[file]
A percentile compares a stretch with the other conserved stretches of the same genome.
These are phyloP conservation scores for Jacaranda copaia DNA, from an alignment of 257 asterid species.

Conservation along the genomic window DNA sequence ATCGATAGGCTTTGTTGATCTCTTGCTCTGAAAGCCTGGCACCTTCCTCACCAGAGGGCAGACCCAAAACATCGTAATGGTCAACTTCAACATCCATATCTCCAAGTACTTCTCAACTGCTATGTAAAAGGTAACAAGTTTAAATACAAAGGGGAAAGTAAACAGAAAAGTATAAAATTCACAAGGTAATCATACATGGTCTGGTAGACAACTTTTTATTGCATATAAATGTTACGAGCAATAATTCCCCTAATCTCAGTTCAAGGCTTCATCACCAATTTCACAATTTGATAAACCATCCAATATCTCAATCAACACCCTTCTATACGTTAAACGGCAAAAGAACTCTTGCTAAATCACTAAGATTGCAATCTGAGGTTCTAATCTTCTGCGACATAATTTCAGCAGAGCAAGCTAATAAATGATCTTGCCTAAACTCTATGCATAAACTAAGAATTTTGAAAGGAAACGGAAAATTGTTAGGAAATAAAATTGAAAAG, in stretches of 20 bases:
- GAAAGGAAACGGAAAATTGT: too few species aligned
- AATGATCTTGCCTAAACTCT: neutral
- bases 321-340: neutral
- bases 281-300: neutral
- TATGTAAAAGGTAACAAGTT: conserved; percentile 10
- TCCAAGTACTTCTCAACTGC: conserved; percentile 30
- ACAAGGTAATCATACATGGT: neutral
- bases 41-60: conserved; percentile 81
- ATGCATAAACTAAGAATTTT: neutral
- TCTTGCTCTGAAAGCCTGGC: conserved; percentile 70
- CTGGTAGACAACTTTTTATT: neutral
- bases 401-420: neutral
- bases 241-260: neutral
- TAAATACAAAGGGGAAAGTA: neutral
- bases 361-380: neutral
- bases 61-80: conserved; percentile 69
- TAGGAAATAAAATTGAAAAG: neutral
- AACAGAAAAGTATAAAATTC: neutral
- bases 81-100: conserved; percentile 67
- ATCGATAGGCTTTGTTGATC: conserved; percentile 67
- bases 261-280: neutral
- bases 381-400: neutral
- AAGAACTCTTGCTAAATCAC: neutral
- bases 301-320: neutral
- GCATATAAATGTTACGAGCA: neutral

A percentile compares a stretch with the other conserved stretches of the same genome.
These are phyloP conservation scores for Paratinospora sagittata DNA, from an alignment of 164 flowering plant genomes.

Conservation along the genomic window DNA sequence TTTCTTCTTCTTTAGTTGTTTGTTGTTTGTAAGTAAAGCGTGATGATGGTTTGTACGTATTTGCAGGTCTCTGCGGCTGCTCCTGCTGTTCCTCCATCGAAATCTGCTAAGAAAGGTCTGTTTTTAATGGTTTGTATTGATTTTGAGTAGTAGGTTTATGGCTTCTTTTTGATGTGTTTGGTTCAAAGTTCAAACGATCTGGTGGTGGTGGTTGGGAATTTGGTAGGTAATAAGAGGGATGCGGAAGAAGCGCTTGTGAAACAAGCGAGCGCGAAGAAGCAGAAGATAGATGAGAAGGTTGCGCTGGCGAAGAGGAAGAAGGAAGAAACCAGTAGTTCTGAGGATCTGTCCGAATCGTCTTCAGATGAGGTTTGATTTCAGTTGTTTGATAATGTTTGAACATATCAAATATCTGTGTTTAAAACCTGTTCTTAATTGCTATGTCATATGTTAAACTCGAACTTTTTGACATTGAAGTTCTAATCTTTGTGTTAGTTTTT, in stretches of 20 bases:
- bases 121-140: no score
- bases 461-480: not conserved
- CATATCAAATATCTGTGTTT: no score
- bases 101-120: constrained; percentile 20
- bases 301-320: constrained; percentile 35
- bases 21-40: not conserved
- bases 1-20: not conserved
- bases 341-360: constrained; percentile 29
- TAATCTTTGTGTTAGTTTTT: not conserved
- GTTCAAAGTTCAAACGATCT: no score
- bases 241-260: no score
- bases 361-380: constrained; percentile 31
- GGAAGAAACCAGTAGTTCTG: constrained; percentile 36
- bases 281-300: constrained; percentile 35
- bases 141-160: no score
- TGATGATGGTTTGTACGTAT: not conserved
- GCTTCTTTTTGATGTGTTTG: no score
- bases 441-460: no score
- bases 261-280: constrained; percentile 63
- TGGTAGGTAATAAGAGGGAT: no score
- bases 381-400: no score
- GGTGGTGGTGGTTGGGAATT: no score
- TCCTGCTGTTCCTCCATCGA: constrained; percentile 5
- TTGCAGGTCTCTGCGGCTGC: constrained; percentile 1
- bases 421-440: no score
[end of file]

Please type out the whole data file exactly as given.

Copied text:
A percentile compares a stretch with the other conserved stretches of the same genome.
These are phyloP conservation scores for Jacaranda copaia DNA, from an alignment of 257 asterid species.

Conservation along the genomic window DNA sequence ATCGATAGGCTTTGTTGATCTCTTGCTCTGAAAGCCTGGCACCTTCCTCACCAGAGGGCAGACCCAAAACATCGTAATGGTCAACTTCAACATCCATATCTCCAAGTACTTCTCAACTGCTATGTAAAAGGTAACAAGTTTAAATACAAAGGGGAAAGTAAACAGAAAAGTATAAAATTCACAAGGTAATCATACATGGTCTGGTAGACAACTTTTTATTGCATATAAATGTTACGAGCAATAATTCCCCTAATCTCAGTTCAAGGCTTCATCACCAATTTCACAATTTGATAAACCATCCAATATCTCAATCAACACCCTTCTATACGTTAAACGGCAAAAGAACTCTTGCTAAATCACTAAGATTGCAATCTGAGGTTCTAATCTTCTGCGACATAATTTCAGCAGAGCAAGCTAATAAATGATCTTGCCTAAACTCTATGCATAAACTAAGAATTTTGAAAGGAAACGGAAAATTGTTAGGAAATAAAATTGAAAAG, in stretches of 20 bases:
- GAAAGGAAACGGAAAATTGT: too few species aligned
- AATGATCTTGCCTAAACTCT: neutral
- bases 321-340: neutral
- bases 281-300: neutral
- TATGTAAAAGGTAACAAGTT: conserved; percentile 10
- TCCAAGTACTTCTCAACTGC: conserved; percentile 30
- ACAAGGTAATCATACATGGT: neutral
- bases 41-60: conserved; percentile 81
- ATGCATAAACTAAGAATTTT: neutral
- TCTTGCTCTGAAAGCCTGGC: conserved; percentile 70
- CTGGTAGACAACTTTTTATT: neutral
- bases 401-420: neutral
- bases 241-260: neutral
- TAAATACAAAGGGGAAAGTA: neutral
- bases 361-380: neutral
- bases 61-80: conserved; percentile 69
- TAGGAAATAAAATTGAAAAG: neutral
- AACAGAAAAGTATAAAATTC: neutral
- bases 81-100: conserved; percentile 67
- ATCGATAGGCTTTGTTGATC: conserved; percentile 67
- bases 261-280: neutral
- bases 381-400: neutral
- AAGAACTCTTGCTAAATCAC: neutral
- bases 301-320: neutral
- GCATATAAATGTTACGAGCA: neutral

A percentile compares a stretch with the other conserved stretches of the same genome.
These are phyloP conservation scores for Paratinospora sagittata DNA, from an alignment of 164 flowering plant genomes.

Conservation along the genomic window DNA sequence TTTCTTCTTCTTTAGTTGTTTGTTGTTTGTAAGTAAAGCGTGATGATGGTTTGTACGTATTTGCAGGTCTCTGCGGCTGCTCCTGCTGTTCCTCCATCGAAATCTGCTAAGAAAGGTCTGTTTTTAATGGTTTGTATTGATTTTGAGTAGTAGGTTTATGGCTTCTTTTTGATGTGTTTGGTTCAAAGTTCAAACGATCTGGTGGTGGTGGTTGGGAATTTGGTAGGTAATAAGAGGGATGCGGAAGAAGCGCTTGTGAAACAAGCGAGCGCGAAGAAGCAGAAGATAGATGAGAAGGTTGCGCTGGCGAAGAGGAAGAAGGAAGAAACCAGTAGTTCTGAGGATCTGTCCGAATCGTCTTCAGATGAGGTTTGATTTCAGTTGTTTGATAATGTTTGAACATATCAAATATCTGTGTTTAAAACCTGTTCTTAATTGCTATGTCATATGTTAAACTCGAACTTTTTGACATTGAAGTTCTAATCTTTGTGTTAGTTTTT, in stretches of 20 bases:
- bases 121-140: no score
- bases 461-480: not conserved
- CATATCAAATATCTGTGTTT: no score
- bases 101-120: constrained; percentile 20
- bases 301-320: constrained; percentile 35
- bases 21-40: not conserved
- bases 1-20: not conserved
- bases 341-360: constrained; percentile 29
- TAATCTTTGTGTTAGTTTTT: not conserved
- GTTCAAAGTTCAAACGATCT: no score
- bases 241-260: no score
- bases 361-380: constrained; percentile 31
- GGAAGAAACCAGTAGTTCTG: constrained; percentile 36
- bases 281-300: constrained; percentile 35
- bases 141-160: no score
- TGATGATGGTTTGTACGTAT: not conserved
- GCTTCTTTTTGATGTGTTTG: no score
- bases 441-460: no score
- bases 261-280: constrained; percentile 63
- TGGTAGGTAATAAGAGGGAT: no score
- bases 381-400: no score
- GGTGGTGGTGGTTGGGAATT: no score
- TCCTGCTGTTCCTCCATCGA: constrained; percentile 5
- TTGCAGGTCTCTGCGGCTGC: constrained; percentile 1
- bases 421-440: no score